When I look at my writing, it is this type of passive voice I am riddled with. I get completely stuck sometimes and can't seem to figure out how to turn it around.

What about you? How do you avoid the passive voice? Do you have any tricks of the trade? Have you been able, at this point, to avoid the passive voice in an almost unaware state? Or do you still struggle to catch yourself in the act???

Here are other writing no-nos

  1. The Passive Voice

  2. ING endings

  3. Adverbs in general. (The thought is, if your verb needs to be modified than you chose a weak verb)

  4. (which brings me to...) Weak Verbs

  5. Only Use Said (I've also heard you are only supposed to say "said." for example, Joe said. Not Joe exploded... Joe whispered... Joe exclaimed... This one I am not ready to give up. My general rule is, most of the time I say "said" but when it is called for, I used a more descriptive tag. My daughter's teacher last year gave out an award for the student who had the most synonyms for said (my daughter won BTW) and they were not allowed to use the word "said" in their creative writing at all. What is going on? Everything we are taught in school is thrown out the window when you become a writer!?)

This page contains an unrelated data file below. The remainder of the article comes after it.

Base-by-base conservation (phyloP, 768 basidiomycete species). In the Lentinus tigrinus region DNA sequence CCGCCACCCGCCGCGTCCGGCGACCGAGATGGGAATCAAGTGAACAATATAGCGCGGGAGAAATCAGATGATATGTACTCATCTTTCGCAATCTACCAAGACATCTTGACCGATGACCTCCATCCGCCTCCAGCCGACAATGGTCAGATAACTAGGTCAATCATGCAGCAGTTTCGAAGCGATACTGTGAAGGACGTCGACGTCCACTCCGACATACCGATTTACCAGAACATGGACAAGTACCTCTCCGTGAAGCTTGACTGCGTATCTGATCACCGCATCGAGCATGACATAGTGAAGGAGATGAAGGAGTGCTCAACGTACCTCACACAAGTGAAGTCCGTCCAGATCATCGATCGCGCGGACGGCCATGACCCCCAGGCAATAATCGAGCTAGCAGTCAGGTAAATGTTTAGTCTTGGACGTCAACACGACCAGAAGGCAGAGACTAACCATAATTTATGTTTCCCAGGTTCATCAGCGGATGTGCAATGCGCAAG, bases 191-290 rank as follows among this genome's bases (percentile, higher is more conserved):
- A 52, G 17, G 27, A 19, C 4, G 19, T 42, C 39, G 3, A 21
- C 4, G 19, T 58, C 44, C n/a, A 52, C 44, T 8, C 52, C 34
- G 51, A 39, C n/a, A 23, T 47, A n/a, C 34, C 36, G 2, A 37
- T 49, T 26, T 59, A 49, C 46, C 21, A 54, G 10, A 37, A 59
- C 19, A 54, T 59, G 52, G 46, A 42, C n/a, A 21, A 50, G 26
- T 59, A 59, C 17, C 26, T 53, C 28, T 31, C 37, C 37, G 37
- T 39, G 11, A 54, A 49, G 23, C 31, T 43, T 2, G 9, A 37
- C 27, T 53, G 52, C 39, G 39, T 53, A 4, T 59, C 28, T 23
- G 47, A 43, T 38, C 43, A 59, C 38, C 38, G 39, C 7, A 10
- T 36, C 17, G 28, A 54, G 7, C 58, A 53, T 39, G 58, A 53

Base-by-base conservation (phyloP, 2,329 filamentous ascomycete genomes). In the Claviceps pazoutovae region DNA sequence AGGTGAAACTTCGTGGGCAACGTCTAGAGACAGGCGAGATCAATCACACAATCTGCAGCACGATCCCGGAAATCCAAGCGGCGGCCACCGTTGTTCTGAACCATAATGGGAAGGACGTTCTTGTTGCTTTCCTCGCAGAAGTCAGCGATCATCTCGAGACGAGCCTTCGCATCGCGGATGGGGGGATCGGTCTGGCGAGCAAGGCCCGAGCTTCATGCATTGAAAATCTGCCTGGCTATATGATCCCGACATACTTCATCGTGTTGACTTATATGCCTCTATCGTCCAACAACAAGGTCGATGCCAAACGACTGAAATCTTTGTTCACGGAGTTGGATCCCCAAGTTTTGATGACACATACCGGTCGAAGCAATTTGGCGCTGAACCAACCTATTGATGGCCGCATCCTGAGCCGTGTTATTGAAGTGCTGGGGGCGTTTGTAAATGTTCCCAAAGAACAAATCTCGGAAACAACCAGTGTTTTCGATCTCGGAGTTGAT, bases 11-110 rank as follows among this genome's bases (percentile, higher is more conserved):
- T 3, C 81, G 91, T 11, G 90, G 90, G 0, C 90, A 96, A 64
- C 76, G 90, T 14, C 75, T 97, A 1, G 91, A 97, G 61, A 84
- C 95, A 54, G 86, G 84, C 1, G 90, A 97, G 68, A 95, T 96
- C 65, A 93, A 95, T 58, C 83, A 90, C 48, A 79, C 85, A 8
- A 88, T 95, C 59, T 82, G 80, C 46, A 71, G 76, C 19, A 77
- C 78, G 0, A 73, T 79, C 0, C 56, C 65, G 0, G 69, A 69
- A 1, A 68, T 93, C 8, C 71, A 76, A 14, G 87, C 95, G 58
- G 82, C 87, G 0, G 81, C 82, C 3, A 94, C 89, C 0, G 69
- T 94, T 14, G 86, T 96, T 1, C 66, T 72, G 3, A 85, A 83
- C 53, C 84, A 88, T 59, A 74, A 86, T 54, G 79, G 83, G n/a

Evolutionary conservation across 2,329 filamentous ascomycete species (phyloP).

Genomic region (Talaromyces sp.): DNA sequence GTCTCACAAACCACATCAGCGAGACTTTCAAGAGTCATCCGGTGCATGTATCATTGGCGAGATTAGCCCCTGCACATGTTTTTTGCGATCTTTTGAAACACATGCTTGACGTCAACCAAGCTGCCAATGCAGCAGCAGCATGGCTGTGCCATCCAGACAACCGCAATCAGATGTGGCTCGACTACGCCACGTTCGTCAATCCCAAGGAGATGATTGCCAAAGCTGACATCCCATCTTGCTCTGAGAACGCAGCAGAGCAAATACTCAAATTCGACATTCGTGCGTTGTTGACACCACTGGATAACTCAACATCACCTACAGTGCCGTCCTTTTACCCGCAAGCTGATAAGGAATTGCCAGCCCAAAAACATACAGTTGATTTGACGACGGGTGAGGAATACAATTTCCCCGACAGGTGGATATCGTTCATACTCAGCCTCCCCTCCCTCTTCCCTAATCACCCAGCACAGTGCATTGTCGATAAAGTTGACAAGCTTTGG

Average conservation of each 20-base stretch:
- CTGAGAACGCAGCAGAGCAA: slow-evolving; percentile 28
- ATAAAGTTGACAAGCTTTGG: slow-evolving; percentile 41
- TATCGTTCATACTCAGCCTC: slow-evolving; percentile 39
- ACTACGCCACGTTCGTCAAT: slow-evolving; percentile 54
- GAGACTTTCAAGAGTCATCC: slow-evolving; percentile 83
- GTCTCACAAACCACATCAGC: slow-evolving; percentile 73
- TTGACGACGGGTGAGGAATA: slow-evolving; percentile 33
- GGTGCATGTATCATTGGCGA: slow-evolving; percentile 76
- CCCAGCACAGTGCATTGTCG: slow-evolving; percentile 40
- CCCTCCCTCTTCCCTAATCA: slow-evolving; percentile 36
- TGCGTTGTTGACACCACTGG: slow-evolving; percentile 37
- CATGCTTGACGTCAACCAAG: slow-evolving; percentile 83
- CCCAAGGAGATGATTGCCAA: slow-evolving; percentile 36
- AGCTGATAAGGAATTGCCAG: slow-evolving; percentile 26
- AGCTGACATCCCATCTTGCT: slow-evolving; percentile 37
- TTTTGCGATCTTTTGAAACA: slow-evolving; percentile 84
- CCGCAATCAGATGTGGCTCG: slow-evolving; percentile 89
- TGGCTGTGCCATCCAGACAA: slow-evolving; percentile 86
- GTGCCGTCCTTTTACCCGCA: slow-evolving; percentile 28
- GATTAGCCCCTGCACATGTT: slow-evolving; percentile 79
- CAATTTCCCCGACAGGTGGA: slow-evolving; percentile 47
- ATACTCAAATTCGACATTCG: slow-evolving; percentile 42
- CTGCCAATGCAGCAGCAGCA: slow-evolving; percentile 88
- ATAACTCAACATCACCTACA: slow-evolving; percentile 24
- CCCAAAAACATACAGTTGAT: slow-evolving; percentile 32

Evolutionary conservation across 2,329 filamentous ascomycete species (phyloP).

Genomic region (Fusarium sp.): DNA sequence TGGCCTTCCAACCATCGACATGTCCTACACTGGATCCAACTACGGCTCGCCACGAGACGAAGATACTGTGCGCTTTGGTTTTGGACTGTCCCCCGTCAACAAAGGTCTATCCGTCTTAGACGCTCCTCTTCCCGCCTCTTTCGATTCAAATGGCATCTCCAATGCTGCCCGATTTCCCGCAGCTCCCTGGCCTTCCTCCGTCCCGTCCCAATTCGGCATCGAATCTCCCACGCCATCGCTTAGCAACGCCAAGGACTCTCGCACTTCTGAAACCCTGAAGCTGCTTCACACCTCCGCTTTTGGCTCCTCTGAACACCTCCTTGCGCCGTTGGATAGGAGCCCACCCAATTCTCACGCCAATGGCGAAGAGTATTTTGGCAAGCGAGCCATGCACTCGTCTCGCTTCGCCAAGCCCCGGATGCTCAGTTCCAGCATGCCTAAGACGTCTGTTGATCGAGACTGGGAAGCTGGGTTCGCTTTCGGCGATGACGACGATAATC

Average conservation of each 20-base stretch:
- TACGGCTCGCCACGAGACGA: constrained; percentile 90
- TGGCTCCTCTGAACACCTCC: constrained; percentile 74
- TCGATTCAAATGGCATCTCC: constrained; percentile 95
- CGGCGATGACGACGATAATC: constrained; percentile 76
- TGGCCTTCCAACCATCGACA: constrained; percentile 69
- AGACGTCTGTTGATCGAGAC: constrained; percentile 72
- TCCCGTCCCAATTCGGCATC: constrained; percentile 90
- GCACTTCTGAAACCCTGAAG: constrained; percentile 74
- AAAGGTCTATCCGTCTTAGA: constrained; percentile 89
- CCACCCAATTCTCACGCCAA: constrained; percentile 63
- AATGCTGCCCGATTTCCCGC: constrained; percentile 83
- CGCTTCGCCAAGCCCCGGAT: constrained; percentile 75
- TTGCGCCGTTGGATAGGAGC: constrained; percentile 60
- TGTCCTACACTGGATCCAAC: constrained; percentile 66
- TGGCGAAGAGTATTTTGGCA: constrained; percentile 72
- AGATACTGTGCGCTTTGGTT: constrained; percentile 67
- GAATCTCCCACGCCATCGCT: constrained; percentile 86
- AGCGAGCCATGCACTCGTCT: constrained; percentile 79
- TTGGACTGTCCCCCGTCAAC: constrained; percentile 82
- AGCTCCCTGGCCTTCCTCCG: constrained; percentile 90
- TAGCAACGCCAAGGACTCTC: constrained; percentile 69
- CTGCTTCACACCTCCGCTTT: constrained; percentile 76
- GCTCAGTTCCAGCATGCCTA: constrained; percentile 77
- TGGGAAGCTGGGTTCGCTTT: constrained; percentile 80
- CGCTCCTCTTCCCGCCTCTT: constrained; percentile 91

What do you think about all these rules?

I don't think Shakespeare, Papa Hemingway, or any of the other great classic writers worried about such things. When did words and parts of speech become taboo?

Friday, August 22, 2008

Adventure Thursday - Cape May

Can you hear it? Can you hear the sound of these baby clams all clamoring to dig their way back into the cool, moist sand? ... the sound the sea makes when it passes over the clams and sand? ...the sound the water makes as it finds air holes and seeps in deep below? Ahhhh... there's no feeling like being at the beach, hearing the sounds of the sea...

Some of my favorite things about the beach...

Toes in sand...

The sound of the rolling waves, the feel and smell of the ocean breezes...

And sunsets reflecting in the
ocean's surface.

Now onto a different topic...